Never forget Fred Hampton & Mark Clark
Published Dec 11, 2008 7:43 PM
Thirty-nine years ago Black Panther Party leaders Fred Hampton and Mark Clark
were assassinated in Chicago on Dec. 4, 1969, in a pre-dawn police raid on West
Monroe Street. President Richard Nixon, FBI Director J. Edgar Hoover, Chicago
Mayor Richard J. Daley and Cook County State’s Attorney Edward Hanrahan
At least 28 members of the Black Panther Party were killed as a result of the
FBI’s COINTELPRO extermination program, which was approved by the Nixon
The Chicago Tribune ran photos of a door supposedly filled with bullet holes to
prove that the police were fired upon. Upon examination these holes turned out
to be nails. There is an ongoing struggle to rename Monroe Street after
Hampton, a move bitterly fought by the local cops.
Hampton grew up in Maywood, a Black suburb just west of Chicago. A natural
leader, Hampton became a revolutionary and infused everyone around him with his
Hampton was a tremendous organizer who helped make the Illinois Black Panther
Party chapter the largest in the country. I remember a 1969 Chicago rally to
free Panther Chairman Bobby Seale where six buses came from the small Black
community of Rockford, Ill.
Cops busted Hampton for handing out hundreds of ice cream bars to kids. While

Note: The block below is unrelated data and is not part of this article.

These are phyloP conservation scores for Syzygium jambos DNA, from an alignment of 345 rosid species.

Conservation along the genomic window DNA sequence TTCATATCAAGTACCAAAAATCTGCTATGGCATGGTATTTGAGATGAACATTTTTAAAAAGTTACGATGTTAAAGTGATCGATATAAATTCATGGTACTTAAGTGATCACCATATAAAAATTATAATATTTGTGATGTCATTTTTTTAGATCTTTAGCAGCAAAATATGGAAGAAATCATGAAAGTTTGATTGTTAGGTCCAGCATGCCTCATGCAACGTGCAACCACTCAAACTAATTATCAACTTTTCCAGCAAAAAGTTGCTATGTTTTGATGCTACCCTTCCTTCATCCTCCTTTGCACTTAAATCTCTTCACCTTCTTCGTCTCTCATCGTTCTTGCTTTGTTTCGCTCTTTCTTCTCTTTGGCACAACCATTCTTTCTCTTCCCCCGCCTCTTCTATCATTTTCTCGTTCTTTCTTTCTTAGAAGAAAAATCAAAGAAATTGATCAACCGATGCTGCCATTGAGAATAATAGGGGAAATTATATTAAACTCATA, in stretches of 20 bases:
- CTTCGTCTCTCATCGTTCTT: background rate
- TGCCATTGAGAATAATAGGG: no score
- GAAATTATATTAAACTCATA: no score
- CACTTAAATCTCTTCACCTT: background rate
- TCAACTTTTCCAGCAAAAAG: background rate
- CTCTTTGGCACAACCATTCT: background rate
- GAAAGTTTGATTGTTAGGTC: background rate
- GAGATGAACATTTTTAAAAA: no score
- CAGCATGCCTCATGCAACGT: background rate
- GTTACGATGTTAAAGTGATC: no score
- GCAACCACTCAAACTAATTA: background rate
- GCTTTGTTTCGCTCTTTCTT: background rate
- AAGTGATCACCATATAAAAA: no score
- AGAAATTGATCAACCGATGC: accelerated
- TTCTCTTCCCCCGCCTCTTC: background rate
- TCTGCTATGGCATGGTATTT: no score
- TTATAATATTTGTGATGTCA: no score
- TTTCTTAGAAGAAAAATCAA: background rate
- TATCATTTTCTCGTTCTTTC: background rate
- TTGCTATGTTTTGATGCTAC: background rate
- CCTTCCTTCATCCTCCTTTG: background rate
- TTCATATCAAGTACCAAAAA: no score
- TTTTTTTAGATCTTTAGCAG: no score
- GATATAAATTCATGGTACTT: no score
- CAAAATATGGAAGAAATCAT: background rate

in jail, Hampton won over the leader of the Young Lords to revolutionary
Hampton was only 21 years old when he died, yet the FBI had already over 4,000
pages of information on him. That’s how dangerous he was to the
capitalists. Cops fired additional bullets into Hampton’s head to make
sure he was dead.
In a 2006 interview with WW reporter Eric Struch, Fred Hampton Jr. talked about
his father and Chicago: “In this city, in particular, the names do not
even change, and the actual criminals, how they have been rewarded, they have
been elevated. There is no better example that we can lay out than the present
mayor of Chicago and the former state’s attorney, Richard Daley, who is
the son of gangster Daley Sr., who during his tenure was responsible for how
the assassinations of Chairman Fred and Mark Clark had went down.”
Hampton Sr. used to say, “You can kill the revolutionary, but you
can’t kill the revolution.” We must not let the wealthy execute
Mumia Abu-Jamal, who was 15 years old when he helped form the Philadelphia
chapter of the Black Panther Party.
If Hampton and Clark were alive today, they would be with the courageous
workers occupying the Republic Windows factory in Chicago.
The writer attended the funeral of Hampton and Clark.
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